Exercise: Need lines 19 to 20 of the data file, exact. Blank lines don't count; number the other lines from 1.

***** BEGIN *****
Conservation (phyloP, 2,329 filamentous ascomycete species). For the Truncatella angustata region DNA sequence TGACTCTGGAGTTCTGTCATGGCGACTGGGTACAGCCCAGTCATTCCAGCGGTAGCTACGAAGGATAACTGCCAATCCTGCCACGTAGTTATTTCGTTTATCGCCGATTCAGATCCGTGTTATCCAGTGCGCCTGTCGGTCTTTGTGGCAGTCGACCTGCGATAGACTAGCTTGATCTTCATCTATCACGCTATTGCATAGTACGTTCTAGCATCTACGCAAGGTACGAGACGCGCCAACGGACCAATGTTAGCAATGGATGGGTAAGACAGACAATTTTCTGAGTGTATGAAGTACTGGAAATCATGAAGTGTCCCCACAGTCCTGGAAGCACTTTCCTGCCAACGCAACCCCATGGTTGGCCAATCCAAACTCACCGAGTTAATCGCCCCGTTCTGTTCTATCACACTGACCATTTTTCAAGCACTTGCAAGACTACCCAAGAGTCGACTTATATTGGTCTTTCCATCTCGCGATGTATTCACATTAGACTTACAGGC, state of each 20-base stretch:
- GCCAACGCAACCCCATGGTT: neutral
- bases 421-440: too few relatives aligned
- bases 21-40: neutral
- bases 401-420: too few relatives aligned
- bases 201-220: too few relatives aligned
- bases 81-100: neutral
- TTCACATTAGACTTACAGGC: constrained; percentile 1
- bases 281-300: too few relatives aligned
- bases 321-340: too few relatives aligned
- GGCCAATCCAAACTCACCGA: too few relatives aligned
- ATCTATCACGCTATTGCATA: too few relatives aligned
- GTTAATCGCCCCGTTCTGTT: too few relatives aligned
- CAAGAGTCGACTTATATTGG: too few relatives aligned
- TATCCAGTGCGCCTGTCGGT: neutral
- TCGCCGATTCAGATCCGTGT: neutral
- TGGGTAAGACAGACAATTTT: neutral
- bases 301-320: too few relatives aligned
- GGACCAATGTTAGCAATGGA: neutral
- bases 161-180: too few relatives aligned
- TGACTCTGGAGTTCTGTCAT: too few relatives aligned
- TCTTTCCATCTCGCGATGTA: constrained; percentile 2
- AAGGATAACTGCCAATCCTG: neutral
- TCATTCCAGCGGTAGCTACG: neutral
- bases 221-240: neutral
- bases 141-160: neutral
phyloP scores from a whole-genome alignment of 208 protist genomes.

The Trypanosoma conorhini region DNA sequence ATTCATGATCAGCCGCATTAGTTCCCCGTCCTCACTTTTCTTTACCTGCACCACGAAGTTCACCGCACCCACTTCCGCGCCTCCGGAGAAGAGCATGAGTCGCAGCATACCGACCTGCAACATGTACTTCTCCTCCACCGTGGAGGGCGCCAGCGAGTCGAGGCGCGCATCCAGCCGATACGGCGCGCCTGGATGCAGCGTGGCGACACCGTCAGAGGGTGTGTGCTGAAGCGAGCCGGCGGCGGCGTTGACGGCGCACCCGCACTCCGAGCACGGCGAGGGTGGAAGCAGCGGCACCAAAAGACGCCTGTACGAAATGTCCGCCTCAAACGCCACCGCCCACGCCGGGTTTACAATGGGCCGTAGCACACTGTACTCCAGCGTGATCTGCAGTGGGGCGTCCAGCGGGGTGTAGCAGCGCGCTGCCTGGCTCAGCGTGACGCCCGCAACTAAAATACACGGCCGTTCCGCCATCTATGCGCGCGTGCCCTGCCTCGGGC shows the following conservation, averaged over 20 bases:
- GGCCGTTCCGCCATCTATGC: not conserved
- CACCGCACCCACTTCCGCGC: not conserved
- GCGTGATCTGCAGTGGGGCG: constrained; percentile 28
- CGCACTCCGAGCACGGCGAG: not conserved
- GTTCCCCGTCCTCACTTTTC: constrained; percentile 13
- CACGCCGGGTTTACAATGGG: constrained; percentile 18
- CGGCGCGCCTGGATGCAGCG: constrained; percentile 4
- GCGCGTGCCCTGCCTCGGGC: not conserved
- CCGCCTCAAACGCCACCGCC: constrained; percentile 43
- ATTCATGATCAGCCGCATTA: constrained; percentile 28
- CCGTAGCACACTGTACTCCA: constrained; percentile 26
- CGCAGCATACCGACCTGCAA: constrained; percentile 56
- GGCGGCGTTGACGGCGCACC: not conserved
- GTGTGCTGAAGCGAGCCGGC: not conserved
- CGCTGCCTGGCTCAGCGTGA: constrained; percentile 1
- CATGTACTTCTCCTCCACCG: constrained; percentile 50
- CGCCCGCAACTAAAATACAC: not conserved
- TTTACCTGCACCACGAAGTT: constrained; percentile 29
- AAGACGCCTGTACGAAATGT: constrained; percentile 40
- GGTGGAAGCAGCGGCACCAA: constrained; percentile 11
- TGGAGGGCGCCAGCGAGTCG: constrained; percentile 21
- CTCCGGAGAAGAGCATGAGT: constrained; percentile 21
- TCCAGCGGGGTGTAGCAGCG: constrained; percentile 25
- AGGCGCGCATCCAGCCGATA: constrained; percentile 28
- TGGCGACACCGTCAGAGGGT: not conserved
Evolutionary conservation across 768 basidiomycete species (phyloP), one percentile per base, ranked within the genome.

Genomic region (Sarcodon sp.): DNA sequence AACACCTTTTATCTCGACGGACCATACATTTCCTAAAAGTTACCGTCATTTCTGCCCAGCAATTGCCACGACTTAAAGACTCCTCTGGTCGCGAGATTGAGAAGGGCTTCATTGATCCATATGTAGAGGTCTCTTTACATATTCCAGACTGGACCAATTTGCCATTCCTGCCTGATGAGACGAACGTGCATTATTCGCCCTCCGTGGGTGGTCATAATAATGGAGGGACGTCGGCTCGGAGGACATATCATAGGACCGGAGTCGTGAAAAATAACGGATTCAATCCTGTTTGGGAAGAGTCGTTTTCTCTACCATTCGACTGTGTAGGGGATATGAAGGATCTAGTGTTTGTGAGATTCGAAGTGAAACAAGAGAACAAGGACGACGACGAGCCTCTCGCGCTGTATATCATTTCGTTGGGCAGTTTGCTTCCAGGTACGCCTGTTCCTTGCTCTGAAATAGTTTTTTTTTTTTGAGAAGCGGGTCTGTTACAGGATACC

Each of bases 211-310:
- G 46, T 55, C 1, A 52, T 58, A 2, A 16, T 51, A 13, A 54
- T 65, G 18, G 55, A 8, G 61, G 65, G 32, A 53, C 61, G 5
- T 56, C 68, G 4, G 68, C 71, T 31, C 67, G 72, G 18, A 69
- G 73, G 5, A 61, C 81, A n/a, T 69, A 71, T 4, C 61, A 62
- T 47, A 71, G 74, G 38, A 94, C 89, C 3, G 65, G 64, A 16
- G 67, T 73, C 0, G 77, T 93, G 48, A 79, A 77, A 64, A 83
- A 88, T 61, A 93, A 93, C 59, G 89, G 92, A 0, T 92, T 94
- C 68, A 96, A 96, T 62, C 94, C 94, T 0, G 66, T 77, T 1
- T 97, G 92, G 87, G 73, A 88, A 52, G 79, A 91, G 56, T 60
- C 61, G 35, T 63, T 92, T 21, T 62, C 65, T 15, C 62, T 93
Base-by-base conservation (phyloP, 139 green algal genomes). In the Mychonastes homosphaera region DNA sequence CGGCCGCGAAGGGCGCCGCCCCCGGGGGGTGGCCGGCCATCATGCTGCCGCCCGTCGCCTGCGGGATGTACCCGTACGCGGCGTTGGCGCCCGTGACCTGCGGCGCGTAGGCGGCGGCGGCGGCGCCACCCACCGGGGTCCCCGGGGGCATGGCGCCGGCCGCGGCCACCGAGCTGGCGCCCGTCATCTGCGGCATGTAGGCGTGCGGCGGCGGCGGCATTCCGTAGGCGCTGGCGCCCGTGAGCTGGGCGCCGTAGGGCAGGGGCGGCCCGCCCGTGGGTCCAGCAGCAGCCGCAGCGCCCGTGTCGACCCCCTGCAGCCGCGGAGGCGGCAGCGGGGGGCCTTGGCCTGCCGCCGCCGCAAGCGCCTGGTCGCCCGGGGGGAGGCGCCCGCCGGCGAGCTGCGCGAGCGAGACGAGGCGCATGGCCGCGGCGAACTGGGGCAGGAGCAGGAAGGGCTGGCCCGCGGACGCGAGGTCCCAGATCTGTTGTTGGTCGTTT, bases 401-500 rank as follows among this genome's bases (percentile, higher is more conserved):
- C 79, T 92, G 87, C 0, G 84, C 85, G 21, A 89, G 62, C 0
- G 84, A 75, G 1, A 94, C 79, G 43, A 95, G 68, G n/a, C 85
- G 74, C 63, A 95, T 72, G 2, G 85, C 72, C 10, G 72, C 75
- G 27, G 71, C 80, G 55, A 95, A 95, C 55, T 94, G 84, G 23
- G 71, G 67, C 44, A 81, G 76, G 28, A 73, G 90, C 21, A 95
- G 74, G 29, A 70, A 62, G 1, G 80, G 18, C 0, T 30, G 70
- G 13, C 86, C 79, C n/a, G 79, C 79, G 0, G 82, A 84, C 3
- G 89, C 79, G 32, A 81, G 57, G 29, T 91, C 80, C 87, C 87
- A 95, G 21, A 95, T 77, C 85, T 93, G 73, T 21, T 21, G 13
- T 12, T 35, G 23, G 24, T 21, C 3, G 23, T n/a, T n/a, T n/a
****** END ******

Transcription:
- GGACCAATGTTAGCAATGGA: neutral
- bases 161-180: too few relatives aligned